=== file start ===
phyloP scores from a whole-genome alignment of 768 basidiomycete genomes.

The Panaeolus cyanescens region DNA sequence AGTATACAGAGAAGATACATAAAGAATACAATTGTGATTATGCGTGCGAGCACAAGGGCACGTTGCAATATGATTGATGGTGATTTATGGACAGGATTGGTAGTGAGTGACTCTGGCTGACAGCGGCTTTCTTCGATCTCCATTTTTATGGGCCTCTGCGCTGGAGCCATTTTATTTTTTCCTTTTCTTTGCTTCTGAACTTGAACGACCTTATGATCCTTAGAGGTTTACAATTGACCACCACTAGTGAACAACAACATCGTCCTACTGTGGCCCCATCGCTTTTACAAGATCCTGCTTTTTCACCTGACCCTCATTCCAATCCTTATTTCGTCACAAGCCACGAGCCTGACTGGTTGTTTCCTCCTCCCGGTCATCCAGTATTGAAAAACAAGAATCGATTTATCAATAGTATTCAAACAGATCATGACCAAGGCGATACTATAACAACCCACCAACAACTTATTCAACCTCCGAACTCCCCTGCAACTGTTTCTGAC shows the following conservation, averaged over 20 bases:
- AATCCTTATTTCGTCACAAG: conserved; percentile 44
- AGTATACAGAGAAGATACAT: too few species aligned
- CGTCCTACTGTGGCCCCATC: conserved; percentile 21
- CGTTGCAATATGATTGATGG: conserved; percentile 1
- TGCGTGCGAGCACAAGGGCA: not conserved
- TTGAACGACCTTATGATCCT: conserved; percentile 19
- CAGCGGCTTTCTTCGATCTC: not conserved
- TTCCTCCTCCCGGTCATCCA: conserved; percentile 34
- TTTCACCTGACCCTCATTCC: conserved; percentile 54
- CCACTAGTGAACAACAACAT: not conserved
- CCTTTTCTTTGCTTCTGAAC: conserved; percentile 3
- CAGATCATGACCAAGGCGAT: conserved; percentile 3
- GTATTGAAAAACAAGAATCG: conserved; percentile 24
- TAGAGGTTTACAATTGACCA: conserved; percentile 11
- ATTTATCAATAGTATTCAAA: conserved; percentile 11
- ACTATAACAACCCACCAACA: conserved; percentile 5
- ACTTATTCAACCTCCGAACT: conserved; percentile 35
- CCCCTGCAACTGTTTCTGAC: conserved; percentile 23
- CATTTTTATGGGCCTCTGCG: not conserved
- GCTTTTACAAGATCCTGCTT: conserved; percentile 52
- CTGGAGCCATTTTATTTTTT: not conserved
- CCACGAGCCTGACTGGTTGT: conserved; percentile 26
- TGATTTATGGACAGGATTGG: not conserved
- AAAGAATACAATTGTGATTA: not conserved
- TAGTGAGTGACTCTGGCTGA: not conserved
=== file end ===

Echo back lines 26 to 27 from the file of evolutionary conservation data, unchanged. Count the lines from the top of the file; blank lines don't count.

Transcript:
- AAAGAATACAATTGTGATTA: not conserved
- TAGTGAGTGACTCTGGCTGA: not conserved